Written by Nurse James
I was talking with a friend recently about my position as a Nurse at the Drop-In Centre.
The conversation went something like this.
Friend: Aren’t you scared to work there?
Me: No, should I be?
Friend: Yes! There are so many criminals and addicts there, so much crime happens there.
Me: Happens where?
Friend: At The Drop-In Centre.
Me: Inside the Drop-In Centre?
Friend: Well yeah, aren’t you scared for your safety and your life? So many drug dealers and prostitutes and criminals.
Me (again): Where, inside the Centre?
Me: Are we talking about the same place? The Drop-In Centre is filled with wonderful people. Lots of caring, compassionate and awesome people.
Friend: Yeah, but aren’t you afraid?
Me (again): Afraid of what? The People at the Centre are the same as you and I (I emphasized people for a reason). I work with, and am surrounded by people. Some make mistakes, some have addictions and some have money problems.
The person I was talking with did not seem to believe me. She was emphasizing the negative things of the city of Calgary in general. There are many negative things in this city, but the people who utilize the Drop-In Centre are not whom I would count as one of the negative things.
Calgary is a big city, with a big city comes big city crime. The ‘people’ at the Drop-In Centre are the same as you and I.
We have families, they have families. Some of them have money troubles; some of us have money issues. Some have problems with addictions. Whatever these addictions are, a lot of people in Calgary have them, some people just hide them better, we have family problems, and they have family problems.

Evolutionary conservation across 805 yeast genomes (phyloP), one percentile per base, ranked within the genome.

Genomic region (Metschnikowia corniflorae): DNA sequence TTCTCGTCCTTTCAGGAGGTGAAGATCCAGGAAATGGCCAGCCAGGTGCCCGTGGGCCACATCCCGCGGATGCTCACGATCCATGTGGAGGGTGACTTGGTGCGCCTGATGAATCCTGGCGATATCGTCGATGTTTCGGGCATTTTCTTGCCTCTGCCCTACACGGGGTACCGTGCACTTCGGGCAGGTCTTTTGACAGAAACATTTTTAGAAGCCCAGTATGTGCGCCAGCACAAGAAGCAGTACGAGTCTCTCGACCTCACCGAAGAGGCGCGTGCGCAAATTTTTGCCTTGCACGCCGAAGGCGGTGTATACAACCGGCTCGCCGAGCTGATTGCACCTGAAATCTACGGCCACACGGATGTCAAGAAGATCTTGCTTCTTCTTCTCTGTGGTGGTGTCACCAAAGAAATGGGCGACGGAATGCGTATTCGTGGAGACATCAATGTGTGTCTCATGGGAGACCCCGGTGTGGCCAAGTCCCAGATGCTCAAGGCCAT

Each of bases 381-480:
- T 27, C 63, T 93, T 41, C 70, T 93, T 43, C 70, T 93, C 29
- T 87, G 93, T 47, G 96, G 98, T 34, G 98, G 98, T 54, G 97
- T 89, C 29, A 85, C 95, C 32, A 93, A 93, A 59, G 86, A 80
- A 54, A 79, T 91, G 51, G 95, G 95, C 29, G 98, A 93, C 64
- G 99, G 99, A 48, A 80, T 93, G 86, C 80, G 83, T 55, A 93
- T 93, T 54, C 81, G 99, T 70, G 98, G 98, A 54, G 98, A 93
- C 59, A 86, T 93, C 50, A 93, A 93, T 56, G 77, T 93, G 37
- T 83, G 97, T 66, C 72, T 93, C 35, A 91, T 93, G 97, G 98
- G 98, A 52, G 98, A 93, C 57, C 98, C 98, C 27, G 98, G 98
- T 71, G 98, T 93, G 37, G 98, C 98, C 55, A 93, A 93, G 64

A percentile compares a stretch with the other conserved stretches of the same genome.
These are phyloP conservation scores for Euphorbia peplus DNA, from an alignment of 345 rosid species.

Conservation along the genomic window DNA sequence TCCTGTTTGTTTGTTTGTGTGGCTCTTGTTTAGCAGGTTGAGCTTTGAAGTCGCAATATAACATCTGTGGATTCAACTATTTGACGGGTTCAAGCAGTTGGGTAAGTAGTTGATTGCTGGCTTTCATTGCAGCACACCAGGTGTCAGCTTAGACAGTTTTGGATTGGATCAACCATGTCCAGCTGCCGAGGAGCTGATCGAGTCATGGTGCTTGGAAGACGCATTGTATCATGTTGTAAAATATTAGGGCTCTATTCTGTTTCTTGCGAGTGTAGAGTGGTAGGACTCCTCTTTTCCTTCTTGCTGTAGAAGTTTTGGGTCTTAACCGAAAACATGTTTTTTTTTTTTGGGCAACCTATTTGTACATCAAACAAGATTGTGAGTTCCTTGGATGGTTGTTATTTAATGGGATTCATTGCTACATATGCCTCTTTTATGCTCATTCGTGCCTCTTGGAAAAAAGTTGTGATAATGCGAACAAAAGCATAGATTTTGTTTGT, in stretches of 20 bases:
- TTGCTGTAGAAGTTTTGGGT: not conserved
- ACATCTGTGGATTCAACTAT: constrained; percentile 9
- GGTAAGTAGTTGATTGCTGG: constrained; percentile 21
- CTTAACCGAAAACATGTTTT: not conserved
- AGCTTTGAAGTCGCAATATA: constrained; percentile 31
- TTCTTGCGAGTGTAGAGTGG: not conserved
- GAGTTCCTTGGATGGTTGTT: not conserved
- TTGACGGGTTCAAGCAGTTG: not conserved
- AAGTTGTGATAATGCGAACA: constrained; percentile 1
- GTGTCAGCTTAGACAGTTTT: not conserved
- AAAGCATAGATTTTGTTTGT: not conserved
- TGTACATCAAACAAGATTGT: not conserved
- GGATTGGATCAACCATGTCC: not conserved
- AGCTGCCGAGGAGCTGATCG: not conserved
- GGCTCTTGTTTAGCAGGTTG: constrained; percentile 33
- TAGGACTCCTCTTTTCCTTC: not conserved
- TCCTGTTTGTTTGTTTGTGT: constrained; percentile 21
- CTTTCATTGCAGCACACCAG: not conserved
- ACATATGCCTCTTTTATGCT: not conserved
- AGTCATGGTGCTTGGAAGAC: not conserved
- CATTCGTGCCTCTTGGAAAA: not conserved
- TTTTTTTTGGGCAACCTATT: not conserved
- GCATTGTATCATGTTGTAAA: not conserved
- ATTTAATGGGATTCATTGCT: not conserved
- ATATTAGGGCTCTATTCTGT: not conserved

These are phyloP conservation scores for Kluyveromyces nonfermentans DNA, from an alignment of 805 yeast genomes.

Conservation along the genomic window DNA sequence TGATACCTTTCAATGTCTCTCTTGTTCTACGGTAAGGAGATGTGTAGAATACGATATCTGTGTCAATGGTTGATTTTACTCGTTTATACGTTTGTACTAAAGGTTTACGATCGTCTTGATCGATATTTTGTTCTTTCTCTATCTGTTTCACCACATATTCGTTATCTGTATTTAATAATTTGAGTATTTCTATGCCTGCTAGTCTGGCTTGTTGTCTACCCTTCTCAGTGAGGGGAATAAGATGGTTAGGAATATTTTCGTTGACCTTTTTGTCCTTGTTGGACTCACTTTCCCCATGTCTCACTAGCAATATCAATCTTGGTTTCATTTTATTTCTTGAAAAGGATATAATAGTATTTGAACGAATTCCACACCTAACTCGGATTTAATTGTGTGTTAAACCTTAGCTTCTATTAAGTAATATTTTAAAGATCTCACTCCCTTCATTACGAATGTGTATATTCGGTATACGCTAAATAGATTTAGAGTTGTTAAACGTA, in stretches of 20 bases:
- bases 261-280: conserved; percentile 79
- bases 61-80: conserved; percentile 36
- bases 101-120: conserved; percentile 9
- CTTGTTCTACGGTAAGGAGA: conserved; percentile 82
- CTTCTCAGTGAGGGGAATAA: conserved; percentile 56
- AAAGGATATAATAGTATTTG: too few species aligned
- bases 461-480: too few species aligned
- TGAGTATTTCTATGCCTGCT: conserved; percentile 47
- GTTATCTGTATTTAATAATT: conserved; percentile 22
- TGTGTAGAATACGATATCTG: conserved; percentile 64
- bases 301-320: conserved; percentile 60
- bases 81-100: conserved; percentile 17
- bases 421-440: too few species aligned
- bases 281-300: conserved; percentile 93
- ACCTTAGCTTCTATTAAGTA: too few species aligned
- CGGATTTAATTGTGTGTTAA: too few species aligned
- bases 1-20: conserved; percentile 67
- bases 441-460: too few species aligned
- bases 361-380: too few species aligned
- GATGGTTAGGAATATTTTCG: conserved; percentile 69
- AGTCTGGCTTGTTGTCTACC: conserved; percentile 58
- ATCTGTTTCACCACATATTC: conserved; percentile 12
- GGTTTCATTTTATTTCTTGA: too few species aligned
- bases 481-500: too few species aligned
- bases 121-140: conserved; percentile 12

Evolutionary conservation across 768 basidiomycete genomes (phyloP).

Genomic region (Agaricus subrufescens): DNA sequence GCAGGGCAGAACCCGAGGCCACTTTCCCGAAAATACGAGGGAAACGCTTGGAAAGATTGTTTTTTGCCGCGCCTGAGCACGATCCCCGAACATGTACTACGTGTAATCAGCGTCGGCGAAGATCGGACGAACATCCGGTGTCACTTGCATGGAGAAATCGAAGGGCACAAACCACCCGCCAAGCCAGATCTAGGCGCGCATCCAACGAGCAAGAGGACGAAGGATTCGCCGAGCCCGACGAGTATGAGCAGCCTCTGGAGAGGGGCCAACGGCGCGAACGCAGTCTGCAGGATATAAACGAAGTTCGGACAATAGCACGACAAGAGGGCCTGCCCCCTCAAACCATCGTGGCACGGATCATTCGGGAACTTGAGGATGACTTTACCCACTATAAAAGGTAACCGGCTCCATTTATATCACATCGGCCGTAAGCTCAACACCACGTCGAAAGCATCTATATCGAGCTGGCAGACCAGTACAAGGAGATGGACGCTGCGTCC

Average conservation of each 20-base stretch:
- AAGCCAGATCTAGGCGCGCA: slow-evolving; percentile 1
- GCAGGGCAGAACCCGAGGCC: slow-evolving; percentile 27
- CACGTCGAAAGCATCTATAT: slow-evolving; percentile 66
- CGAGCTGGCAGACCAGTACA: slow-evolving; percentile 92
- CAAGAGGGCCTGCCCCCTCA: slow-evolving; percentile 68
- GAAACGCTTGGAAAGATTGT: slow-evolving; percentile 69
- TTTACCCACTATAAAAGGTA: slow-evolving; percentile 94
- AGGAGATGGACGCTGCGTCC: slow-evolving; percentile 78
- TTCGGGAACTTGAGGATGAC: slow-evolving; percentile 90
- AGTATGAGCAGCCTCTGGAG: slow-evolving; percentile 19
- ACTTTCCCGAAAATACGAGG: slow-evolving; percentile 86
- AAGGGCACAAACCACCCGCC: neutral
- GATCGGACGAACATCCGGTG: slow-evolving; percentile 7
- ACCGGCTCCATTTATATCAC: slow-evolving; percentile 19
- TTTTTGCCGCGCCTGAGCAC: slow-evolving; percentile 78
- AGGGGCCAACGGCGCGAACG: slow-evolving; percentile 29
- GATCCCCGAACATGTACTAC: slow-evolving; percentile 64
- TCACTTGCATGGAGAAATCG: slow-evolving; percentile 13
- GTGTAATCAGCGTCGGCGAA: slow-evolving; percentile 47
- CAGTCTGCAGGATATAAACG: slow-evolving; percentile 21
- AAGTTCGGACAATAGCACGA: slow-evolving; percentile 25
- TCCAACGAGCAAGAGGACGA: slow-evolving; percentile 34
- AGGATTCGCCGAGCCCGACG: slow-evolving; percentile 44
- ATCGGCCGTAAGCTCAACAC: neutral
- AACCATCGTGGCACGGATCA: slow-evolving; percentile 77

Friend: Yeah, but aren’t you scared? (She could not let go of the fear that she thought I should be having while working inside the Drop-In Centre.)
Me: Scared of what, being hit by a plane falling out of the sky? Getting a bad grade on a homework assignment? Getting run over by a dump truck? No, I am not scared.
I went on to explain that I was more apprehensive about walking through on of the City’s shopping malls than I am being surrounded by a thousand people at Supper service in the Drop-In Centre. I am more concerned about being run off the road by some inattentive driver than I am of an incident while at work.
Most of the ‘people’ I emphasized again, are decent caring members of society, they are just having some problems right now.
How sad a state would this country be in if we refused to help a family member who was down on his luck? How sad a place this world would be to live in, if we refused to help a friend or a co-worker with clothing when they needed it? What a terrible position we would be in if we turned a brother or sister away who was fleeing an abusive relationship. What a horrible thing we would do if we turned our parents away when it is cold outside.
Bad things happen at the mall, road rage happens on Deerfoot Trail; fights happen in schoolyards, drunk drivers hurt people daily. Yet, somehow this all seems normal for some reason. So and so discovers that his or her child is smoking crack, or doing crystal meth. But, for some reason when I asked this friend and other friends if they were afraid of these things that happen in their homes, they said no. That this is going to happen in life.
We are all people; we all struggle with issues daily. Some issues are more prevalent than others. Some do not go away without help.
We are all people, we all have problems, whether we chose to admit it or not.
We are all people; we are all capable of love, and hate. We are all capable of doing despicable things, but we are also capable of doing great and wondrous things.
I choose to emphasize the positive, rather than the negative. I choose to do something. Instead of ignoring someone who has a problem, I choose to give them a hand however I can,
We are all people.
Written by Nurse James